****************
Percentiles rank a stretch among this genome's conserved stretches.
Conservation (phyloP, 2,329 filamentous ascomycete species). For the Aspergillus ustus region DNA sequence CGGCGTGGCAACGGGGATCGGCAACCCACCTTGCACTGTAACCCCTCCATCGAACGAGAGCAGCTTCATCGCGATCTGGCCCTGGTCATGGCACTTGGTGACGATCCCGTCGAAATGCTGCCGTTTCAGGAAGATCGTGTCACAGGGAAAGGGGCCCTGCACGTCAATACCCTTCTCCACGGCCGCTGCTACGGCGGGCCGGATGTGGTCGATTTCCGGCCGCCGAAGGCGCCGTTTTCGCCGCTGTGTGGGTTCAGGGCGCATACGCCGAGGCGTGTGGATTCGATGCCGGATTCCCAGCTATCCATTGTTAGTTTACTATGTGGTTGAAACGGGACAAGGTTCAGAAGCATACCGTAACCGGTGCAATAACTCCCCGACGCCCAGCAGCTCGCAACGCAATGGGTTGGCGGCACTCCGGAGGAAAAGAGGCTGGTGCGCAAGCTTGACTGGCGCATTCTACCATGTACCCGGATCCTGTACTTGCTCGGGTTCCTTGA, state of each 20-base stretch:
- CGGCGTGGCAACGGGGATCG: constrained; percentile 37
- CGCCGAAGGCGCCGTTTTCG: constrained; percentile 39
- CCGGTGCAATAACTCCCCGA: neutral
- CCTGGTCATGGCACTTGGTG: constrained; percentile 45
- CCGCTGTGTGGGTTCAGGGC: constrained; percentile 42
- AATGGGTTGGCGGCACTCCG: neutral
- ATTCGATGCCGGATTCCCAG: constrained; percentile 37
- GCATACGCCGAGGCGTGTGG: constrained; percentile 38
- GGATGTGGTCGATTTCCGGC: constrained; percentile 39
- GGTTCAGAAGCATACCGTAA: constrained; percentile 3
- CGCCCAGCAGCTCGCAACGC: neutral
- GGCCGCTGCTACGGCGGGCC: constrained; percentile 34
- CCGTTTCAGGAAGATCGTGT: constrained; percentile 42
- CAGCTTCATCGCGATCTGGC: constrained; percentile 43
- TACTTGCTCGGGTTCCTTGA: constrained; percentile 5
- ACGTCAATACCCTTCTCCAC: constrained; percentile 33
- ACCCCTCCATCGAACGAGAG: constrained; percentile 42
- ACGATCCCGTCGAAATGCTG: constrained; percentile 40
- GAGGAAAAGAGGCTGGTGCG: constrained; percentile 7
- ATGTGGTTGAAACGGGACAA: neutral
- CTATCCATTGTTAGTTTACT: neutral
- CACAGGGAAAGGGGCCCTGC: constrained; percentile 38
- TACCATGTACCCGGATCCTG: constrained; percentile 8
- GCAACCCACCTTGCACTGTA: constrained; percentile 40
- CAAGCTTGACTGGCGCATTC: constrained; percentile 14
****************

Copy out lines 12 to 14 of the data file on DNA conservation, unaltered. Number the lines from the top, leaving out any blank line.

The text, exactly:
- GGTTCAGAAGCATACCGTAA: constrained; percentile 3
- CGCCCAGCAGCTCGCAACGC: neutral
- GGCCGCTGCTACGGCGGGCC: constrained; percentile 34